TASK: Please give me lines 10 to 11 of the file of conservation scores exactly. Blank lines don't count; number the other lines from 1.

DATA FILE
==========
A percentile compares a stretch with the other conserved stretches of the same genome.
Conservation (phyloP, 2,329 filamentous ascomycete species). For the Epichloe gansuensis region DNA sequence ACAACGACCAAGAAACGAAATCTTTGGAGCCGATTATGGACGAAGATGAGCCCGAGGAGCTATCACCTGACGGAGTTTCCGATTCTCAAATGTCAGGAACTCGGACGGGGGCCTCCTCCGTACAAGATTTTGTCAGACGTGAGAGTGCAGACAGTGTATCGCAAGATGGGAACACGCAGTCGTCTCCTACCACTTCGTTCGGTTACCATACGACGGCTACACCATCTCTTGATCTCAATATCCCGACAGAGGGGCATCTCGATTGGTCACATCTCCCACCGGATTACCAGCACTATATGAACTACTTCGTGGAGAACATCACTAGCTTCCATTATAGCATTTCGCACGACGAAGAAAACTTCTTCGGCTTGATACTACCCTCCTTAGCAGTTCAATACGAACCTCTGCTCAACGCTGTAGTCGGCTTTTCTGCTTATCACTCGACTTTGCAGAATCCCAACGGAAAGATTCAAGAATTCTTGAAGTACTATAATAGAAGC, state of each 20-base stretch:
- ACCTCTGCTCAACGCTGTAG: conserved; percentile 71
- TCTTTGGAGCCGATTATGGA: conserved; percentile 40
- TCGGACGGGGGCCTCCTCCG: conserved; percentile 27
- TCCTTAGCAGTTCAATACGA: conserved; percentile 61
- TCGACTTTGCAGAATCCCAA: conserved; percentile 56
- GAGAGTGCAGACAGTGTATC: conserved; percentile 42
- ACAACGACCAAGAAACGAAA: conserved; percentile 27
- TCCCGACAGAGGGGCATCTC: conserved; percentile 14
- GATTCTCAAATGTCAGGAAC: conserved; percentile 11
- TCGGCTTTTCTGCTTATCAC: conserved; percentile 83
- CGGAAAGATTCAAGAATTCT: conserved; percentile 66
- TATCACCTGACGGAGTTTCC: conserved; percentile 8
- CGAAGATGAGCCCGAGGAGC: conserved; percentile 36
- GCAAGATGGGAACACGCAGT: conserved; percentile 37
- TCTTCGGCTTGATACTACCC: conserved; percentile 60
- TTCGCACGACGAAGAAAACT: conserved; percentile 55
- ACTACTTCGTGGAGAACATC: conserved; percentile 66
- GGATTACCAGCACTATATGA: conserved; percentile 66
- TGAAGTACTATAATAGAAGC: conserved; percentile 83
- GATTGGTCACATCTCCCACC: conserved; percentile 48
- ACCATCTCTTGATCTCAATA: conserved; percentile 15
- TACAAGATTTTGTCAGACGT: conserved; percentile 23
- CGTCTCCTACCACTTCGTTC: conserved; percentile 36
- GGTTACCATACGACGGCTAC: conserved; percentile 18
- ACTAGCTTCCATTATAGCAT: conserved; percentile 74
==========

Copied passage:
- TCCCGACAGAGGGGCATCTC: conserved; percentile 14
- GATTCTCAAATGTCAGGAAC: conserved; percentile 11